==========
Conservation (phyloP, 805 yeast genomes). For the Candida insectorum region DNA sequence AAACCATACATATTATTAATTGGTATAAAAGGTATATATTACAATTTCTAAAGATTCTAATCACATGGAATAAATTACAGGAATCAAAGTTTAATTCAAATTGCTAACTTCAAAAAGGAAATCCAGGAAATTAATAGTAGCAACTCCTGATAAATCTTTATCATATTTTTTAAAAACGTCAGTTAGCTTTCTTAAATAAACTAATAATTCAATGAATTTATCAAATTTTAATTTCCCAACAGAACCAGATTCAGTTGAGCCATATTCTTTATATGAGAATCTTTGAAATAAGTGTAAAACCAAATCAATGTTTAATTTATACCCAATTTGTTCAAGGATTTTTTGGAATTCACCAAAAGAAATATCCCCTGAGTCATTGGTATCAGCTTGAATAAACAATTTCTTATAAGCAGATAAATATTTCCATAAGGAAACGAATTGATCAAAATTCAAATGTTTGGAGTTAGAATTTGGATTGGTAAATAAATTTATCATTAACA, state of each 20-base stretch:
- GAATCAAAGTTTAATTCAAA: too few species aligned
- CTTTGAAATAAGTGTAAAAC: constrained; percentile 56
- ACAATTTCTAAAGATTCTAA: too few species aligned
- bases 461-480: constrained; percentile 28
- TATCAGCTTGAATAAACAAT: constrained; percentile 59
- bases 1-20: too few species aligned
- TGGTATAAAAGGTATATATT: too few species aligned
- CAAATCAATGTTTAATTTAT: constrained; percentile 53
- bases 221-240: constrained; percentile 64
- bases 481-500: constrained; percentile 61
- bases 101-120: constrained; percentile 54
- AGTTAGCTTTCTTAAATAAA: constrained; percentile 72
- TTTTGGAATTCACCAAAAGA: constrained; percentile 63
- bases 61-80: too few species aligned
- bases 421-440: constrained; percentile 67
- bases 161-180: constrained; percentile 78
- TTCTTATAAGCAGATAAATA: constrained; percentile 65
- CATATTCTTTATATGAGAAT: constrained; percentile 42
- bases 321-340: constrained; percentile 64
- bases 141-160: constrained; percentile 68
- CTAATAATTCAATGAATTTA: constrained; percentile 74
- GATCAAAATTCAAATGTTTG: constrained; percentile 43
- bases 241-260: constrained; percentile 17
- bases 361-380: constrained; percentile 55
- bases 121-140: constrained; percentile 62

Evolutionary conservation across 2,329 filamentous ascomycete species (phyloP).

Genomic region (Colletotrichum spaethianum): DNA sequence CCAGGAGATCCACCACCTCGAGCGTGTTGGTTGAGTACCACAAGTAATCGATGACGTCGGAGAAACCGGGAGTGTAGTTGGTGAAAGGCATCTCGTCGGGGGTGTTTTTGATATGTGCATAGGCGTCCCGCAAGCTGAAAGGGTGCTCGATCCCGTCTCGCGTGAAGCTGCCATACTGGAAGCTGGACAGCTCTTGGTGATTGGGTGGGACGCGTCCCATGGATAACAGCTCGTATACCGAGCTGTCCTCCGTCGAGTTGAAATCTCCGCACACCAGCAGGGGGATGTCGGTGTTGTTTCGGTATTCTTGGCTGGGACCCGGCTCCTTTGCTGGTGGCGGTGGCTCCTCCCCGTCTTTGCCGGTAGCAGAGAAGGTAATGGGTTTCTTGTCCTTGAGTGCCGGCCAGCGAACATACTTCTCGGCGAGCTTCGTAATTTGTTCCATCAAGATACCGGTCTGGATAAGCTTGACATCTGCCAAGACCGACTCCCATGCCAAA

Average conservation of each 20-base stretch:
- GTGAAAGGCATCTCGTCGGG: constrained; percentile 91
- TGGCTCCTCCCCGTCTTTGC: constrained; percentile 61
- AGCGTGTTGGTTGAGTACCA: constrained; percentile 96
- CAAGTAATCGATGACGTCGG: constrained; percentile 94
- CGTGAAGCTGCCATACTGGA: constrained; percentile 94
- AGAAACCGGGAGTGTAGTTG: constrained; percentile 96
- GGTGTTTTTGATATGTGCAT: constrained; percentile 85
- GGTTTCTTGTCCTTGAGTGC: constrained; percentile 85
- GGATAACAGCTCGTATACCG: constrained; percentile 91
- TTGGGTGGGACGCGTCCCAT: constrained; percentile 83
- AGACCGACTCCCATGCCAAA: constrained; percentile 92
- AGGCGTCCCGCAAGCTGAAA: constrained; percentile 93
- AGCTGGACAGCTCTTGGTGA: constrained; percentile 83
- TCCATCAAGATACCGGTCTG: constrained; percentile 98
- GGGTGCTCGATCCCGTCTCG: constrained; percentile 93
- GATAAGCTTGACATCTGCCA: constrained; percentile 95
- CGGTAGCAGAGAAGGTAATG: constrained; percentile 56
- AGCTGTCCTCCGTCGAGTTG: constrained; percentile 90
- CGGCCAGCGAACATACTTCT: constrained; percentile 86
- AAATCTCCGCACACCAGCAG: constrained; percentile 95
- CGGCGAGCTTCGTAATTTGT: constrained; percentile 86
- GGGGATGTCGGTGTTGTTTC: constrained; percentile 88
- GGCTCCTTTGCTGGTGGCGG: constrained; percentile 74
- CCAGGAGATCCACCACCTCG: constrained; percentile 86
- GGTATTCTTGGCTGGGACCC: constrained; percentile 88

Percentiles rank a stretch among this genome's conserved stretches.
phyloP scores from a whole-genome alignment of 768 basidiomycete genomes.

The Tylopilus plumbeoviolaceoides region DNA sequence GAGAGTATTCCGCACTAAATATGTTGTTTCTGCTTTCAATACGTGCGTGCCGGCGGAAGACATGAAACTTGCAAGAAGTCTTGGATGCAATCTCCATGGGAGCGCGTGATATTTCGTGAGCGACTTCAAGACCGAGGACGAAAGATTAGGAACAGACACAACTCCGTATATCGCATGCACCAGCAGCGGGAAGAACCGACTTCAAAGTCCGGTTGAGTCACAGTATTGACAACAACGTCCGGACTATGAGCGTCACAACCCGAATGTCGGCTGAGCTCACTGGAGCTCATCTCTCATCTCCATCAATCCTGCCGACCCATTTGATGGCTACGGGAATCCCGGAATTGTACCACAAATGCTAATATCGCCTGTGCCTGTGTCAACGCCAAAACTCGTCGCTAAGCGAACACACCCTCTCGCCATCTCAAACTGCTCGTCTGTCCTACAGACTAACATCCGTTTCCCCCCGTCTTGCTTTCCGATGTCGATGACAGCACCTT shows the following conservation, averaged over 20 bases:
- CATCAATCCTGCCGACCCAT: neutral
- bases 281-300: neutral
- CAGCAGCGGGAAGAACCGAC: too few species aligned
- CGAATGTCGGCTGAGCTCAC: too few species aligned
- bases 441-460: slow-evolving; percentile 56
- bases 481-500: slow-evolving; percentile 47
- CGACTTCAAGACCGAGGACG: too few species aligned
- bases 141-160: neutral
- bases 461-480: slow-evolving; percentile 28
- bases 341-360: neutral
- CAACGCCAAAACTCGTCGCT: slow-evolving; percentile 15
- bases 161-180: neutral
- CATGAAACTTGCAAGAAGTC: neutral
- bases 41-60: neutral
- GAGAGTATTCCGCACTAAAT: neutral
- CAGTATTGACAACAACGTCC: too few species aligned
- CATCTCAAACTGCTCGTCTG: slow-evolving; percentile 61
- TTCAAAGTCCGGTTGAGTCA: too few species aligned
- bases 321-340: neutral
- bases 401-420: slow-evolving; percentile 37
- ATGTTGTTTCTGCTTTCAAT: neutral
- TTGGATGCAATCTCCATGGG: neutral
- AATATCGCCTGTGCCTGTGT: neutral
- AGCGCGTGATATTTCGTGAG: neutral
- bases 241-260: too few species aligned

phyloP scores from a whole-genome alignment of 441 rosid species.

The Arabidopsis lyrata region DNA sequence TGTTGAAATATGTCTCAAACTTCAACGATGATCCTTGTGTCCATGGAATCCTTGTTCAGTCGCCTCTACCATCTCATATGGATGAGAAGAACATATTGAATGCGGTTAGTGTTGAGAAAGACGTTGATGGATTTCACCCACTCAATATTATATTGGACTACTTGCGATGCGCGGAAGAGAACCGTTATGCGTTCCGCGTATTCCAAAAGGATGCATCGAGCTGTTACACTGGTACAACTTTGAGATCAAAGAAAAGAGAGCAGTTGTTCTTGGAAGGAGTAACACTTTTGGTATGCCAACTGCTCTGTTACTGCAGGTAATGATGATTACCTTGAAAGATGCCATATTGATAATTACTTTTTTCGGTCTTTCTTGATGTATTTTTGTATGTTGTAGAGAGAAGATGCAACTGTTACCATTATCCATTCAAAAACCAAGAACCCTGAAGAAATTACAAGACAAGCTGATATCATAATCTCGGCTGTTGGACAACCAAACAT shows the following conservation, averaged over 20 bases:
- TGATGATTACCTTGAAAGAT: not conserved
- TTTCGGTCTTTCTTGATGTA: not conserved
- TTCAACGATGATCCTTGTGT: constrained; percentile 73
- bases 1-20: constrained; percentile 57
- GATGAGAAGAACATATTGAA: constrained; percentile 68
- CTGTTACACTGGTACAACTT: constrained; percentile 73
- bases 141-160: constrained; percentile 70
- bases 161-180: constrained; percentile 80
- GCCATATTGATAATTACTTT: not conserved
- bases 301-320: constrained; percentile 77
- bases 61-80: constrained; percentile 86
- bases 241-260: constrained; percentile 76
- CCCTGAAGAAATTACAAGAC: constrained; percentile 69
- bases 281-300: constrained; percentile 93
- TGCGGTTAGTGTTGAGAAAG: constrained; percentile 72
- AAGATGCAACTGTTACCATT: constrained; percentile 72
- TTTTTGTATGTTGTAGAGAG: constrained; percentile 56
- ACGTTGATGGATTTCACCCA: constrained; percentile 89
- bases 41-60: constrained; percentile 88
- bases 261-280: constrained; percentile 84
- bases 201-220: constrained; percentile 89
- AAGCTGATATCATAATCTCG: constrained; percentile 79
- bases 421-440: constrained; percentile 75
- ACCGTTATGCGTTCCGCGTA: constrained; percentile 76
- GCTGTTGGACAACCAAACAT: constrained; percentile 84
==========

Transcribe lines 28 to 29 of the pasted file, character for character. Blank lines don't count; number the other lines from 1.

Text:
Genomic region (Colletotrichum spaethianum): DNA sequence CCAGGAGATCCACCACCTCGAGCGTGTTGGTTGAGTACCACAAGTAATCGATGACGTCGGAGAAACCGGGAGTGTAGTTGGTGAAAGGCATCTCGTCGGGGGTGTTTTTGATATGTGCATAGGCGTCCCGCAAGCTGAAAGGGTGCTCGATCCCGTCTCGCGTGAAGCTGCCATACTGGAAGCTGGACAGCTCTTGGTGATTGGGTGGGACGCGTCCCATGGATAACAGCTCGTATACCGAGCTGTCCTCCGTCGAGTTGAAATCTCCGCACACCAGCAGGGGGATGTCGGTGTTGTTTCGGTATTCTTGGCTGGGACCCGGCTCCTTTGCTGGTGGCGGTGGCTCCTCCCCGTCTTTGCCGGTAGCAGAGAAGGTAATGGGTTTCTTGTCCTTGAGTGCCGGCCAGCGAACATACTTCTCGGCGAGCTTCGTAATTTGTTCCATCAAGATACCGGTCTGGATAAGCTTGACATCTGCCAAGACCGACTCCCATGCCAAA

Average conservation of each 20-base stretch: